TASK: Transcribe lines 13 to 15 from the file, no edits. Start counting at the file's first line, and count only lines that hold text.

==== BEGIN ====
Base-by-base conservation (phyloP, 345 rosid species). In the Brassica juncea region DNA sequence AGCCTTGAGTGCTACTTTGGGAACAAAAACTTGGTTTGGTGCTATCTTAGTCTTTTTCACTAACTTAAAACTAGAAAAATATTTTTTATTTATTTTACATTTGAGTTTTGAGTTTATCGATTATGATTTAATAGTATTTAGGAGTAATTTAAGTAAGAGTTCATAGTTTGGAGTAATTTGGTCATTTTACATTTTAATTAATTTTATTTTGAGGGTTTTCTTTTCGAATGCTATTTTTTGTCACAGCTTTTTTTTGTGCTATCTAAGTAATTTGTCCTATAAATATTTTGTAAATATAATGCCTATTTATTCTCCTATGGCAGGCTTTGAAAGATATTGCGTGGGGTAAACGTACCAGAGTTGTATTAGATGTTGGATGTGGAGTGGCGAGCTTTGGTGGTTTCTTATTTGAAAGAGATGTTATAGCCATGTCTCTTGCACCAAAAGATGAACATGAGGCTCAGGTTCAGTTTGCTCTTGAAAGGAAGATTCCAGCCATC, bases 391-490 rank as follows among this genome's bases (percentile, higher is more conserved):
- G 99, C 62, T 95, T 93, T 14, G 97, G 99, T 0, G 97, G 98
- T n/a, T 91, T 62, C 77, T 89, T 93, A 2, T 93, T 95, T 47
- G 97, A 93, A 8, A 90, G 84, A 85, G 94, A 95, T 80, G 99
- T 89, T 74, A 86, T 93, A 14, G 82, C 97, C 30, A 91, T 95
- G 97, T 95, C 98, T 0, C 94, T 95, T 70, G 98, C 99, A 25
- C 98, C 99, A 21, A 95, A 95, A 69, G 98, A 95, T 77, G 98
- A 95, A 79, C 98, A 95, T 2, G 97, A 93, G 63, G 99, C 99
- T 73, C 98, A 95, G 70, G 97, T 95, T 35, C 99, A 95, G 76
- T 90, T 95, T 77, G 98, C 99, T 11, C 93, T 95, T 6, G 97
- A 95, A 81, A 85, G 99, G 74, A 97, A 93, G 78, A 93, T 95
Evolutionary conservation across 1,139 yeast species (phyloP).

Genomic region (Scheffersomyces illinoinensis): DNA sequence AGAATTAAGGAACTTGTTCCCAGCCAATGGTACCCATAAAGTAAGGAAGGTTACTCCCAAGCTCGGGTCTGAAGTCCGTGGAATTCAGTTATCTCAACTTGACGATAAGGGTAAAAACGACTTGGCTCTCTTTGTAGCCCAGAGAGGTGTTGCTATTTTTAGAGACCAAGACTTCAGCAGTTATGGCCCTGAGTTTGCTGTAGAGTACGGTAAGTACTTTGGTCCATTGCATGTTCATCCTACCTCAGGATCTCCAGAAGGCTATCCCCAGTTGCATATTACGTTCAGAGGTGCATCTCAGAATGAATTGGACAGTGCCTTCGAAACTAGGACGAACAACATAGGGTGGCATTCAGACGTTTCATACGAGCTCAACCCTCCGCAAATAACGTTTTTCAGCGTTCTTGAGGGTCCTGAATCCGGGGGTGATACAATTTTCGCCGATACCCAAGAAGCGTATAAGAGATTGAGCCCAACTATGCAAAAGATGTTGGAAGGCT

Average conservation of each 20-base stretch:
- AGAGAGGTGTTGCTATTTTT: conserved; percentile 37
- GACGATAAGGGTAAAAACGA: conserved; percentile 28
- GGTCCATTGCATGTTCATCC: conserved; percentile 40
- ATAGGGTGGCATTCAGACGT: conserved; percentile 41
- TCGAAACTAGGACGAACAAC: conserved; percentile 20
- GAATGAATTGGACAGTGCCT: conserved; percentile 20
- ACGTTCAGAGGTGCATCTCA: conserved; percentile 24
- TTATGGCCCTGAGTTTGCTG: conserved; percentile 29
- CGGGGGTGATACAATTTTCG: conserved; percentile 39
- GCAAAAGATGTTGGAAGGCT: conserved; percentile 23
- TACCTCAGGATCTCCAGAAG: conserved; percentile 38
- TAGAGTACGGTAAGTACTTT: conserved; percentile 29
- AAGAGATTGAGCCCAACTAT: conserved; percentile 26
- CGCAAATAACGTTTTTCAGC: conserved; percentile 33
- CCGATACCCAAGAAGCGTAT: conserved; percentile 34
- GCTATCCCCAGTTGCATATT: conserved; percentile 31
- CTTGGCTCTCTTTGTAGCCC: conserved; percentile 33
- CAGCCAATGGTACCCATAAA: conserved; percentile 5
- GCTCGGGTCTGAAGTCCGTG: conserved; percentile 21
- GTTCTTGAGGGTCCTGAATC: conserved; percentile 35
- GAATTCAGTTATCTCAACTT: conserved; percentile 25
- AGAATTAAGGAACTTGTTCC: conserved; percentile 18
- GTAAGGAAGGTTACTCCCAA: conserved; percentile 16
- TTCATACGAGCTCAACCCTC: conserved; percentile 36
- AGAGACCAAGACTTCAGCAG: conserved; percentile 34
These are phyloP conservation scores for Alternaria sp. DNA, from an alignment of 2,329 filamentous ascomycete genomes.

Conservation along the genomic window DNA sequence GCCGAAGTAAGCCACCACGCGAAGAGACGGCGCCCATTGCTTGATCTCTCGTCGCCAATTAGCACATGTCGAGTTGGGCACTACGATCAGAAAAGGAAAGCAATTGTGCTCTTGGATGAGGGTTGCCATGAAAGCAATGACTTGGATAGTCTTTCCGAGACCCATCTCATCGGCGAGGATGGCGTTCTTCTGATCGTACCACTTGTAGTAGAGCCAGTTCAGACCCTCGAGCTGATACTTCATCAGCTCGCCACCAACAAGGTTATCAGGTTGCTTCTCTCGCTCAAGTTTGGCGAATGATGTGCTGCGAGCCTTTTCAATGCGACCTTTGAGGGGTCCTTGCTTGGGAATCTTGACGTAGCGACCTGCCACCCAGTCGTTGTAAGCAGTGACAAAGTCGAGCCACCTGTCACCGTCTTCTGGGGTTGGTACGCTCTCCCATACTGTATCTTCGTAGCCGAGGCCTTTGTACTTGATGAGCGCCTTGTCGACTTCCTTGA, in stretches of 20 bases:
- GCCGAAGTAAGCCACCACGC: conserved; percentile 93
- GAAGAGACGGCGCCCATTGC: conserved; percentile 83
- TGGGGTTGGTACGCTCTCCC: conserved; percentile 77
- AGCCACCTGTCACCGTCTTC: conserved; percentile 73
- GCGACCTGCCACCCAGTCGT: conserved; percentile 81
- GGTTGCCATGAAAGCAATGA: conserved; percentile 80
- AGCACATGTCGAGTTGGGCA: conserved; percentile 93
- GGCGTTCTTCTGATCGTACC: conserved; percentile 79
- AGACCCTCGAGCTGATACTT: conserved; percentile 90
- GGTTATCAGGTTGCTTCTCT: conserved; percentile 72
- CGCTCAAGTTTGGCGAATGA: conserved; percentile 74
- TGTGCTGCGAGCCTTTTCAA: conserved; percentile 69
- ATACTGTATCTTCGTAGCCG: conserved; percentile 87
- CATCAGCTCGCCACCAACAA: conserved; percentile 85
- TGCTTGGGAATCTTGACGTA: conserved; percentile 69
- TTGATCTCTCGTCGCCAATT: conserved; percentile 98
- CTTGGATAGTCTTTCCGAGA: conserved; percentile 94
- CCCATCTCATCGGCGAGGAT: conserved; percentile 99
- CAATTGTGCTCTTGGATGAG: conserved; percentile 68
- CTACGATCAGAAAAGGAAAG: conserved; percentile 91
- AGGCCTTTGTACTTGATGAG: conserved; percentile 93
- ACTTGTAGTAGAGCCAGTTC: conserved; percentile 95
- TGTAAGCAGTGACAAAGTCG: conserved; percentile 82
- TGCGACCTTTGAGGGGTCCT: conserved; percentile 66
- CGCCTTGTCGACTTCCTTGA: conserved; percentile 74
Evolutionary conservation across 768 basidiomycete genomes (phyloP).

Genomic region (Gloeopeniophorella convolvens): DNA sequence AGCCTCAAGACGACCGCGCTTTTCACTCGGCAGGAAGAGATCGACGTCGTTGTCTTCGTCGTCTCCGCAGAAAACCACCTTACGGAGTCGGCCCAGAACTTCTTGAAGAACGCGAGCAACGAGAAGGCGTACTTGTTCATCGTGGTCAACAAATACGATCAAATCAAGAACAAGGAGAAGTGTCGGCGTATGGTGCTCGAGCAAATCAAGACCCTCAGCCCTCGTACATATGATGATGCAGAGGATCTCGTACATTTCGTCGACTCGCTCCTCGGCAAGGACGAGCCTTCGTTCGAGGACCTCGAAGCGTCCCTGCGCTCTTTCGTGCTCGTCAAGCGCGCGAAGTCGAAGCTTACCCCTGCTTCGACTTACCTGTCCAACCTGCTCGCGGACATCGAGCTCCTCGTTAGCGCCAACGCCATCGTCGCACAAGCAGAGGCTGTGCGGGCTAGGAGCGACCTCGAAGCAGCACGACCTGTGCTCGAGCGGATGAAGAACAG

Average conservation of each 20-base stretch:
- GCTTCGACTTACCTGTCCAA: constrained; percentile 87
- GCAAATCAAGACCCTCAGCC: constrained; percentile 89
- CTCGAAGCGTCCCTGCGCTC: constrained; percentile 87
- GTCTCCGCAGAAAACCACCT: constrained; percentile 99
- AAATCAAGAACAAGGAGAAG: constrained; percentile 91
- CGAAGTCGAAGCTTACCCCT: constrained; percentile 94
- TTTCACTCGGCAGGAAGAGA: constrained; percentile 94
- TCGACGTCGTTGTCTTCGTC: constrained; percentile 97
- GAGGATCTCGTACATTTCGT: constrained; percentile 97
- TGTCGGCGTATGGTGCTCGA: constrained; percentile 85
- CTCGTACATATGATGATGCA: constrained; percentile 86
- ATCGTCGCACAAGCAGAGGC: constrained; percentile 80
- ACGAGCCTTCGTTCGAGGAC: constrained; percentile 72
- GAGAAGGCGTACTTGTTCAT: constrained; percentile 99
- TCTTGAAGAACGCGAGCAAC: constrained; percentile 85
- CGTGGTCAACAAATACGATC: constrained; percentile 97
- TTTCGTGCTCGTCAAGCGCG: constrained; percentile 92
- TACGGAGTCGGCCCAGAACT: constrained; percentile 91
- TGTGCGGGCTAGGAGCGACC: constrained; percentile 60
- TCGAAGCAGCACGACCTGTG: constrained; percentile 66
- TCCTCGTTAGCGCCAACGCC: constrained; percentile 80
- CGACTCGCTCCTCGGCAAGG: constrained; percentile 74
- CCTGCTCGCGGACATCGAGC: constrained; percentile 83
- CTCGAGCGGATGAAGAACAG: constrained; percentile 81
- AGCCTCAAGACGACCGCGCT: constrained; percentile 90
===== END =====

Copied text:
Genomic region (Scheffersomyces illinoinensis): DNA sequence AGAATTAAGGAACTTGTTCCCAGCCAATGGTACCCATAAAGTAAGGAAGGTTACTCCCAAGCTCGGGTCTGAAGTCCGTGGAATTCAGTTATCTCAACTTGACGATAAGGGTAAAAACGACTTGGCTCTCTTTGTAGCCCAGAGAGGTGTTGCTATTTTTAGAGACCAAGACTTCAGCAGTTATGGCCCTGAGTTTGCTGTAGAGTACGGTAAGTACTTTGGTCCATTGCATGTTCATCCTACCTCAGGATCTCCAGAAGGCTATCCCCAGTTGCATATTACGTTCAGAGGTGCATCTCAGAATGAATTGGACAGTGCCTTCGAAACTAGGACGAACAACATAGGGTGGCATTCAGACGTTTCATACGAGCTCAACCCTCCGCAAATAACGTTTTTCAGCGTTCTTGAGGGTCCTGAATCCGGGGGTGATACAATTTTCGCCGATACCCAAGAAGCGTATAAGAGATTGAGCCCAACTATGCAAAAGATGTTGGAAGGCT

Average conservation of each 20-base stretch:
- AGAGAGGTGTTGCTATTTTT: conserved; percentile 37